7. JB no realtion to John B

    “…to resemble a manufacturer who, running at a loss, decides to raise his price, and when his declining sales increase the loss…”

    Actually this is used by manufacturers to kill off a loss making product line, or one nearing the end of its life. As sales diminish the price goes up to cover cost of production and discourage new customers and to discourage old ones from re-ordering.

    Increasing taxation then is a good way to discourage new investors, and drive existing investors away.

  8. The trouble with the Laffer curve is that it isn’t a theorem, it’s an axiom. The ideal point model of consumer preference to be specific. Moreover it isn’t the only one, see Green and Srinivasan ‘Conjoint analysis in Consumer Research’ 1978. If the ASI were interested in how tax-payers actually make the tax/services trade-off they’d be conducting actual conjoint analysis suverys with actual explicit methodologies rather than spouting off their usual ideological preferences.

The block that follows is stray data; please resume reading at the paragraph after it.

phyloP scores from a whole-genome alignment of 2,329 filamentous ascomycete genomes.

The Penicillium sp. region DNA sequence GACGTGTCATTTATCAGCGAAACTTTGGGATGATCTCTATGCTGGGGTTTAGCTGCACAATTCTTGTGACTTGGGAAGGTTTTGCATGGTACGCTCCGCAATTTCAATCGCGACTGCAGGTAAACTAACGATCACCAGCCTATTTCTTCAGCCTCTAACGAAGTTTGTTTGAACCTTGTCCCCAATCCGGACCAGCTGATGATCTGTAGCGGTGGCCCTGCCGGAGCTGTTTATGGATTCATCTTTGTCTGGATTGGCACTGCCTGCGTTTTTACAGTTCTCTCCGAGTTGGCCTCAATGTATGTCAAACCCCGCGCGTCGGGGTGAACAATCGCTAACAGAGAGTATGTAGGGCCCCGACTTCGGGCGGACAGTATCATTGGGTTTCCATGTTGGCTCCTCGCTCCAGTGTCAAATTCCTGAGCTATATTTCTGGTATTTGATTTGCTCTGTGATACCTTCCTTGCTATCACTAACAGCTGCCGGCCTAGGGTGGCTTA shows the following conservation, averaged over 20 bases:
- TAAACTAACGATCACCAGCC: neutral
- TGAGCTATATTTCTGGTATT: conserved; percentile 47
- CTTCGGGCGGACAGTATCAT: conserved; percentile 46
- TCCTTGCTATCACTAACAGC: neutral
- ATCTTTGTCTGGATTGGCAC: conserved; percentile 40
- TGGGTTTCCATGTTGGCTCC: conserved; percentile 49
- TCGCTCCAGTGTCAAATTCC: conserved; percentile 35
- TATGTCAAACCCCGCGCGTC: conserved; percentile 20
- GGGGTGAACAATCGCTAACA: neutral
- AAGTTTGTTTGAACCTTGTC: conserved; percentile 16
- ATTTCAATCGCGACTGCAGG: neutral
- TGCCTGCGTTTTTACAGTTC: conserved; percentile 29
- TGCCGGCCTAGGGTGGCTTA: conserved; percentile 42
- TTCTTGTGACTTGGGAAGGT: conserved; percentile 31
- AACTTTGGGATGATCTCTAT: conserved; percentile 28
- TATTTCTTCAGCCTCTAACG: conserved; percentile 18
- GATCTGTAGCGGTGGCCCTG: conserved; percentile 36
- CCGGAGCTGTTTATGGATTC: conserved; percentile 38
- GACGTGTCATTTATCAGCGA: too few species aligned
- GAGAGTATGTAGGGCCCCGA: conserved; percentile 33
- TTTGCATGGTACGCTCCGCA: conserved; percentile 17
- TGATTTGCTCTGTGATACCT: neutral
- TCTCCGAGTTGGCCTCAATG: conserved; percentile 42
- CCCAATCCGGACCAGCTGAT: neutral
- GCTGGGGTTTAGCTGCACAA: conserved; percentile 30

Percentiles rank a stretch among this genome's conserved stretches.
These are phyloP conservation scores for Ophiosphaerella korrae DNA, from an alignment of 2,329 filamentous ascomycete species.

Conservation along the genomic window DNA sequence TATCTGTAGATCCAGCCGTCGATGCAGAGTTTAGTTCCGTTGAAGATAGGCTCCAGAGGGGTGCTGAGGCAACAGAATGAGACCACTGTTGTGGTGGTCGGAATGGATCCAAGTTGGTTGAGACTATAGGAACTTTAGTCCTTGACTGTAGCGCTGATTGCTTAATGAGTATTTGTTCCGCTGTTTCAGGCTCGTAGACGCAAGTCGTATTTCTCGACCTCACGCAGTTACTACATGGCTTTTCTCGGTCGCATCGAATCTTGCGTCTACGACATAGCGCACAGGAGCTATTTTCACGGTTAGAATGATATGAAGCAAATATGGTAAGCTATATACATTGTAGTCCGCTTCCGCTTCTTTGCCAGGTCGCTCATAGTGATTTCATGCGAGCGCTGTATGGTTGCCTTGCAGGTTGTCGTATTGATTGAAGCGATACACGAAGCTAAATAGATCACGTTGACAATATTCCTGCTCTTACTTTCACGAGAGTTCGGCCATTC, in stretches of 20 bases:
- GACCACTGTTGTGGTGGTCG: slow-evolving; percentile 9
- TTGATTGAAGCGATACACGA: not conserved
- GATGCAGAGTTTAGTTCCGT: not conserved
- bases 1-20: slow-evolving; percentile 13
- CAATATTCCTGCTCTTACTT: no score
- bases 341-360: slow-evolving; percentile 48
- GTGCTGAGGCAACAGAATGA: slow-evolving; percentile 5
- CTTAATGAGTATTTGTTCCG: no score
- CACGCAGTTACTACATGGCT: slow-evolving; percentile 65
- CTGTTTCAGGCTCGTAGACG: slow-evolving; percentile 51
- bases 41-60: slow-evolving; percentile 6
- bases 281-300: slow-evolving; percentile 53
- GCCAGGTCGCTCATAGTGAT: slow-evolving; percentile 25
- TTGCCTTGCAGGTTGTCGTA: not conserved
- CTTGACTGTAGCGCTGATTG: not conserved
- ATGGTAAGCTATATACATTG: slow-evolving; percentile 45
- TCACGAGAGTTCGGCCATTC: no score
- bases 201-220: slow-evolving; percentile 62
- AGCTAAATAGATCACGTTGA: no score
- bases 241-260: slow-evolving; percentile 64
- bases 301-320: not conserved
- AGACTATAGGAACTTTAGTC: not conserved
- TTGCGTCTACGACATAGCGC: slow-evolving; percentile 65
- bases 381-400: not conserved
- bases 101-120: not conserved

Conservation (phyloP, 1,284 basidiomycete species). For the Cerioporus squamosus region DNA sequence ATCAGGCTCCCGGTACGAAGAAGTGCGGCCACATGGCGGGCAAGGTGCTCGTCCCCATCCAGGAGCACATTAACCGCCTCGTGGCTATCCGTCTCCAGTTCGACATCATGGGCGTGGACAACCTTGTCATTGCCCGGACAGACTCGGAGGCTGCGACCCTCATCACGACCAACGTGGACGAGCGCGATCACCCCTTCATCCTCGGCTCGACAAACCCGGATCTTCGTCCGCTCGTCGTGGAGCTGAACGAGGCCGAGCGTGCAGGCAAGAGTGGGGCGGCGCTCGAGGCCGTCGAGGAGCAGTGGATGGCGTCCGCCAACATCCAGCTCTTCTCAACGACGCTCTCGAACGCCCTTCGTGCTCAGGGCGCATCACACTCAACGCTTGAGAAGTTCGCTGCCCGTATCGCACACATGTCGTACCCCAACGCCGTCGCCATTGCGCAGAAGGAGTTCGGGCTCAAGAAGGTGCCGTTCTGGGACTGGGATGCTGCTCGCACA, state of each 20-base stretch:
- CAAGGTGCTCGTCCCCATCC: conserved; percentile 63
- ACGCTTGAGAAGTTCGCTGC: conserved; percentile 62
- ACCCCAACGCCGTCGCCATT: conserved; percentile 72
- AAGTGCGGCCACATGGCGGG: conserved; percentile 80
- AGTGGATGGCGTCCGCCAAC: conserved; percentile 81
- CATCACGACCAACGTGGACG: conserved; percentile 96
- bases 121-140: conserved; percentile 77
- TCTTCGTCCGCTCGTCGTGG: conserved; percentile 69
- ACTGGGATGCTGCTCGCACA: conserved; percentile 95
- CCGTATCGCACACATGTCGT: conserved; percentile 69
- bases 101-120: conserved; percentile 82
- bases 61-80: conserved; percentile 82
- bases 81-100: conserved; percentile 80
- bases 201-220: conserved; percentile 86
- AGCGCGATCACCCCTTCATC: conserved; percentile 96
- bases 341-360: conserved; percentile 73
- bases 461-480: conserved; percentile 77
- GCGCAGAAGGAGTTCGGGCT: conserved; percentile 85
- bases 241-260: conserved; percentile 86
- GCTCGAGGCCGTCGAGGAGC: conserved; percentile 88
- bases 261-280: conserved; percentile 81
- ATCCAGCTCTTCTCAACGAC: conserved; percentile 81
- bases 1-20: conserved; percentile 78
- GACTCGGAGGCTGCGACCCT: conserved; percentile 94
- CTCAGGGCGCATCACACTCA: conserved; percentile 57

9. Unity: Correct. I’ll start to take notice of the Laffer curve proponents when they start putting some figures on the x and y axes backed up with empirical evidence.

  10. Just finished reading the entire document and it’s pretty fair. Not sure about the 13th century analysis on muslim taxation (I’m not kidding), but otherwise it hits the key points.

    I especially liked the analogy about taxes from the guy who brought about the French revolution – “How to pluck the goose to get the most amount of feathers with as little honking as possible” – very funny.

    I doubt that the Cobbleition will go for it though. Too many looters in that bunch, both Tory wets and Lib Dems.

    Glad I left.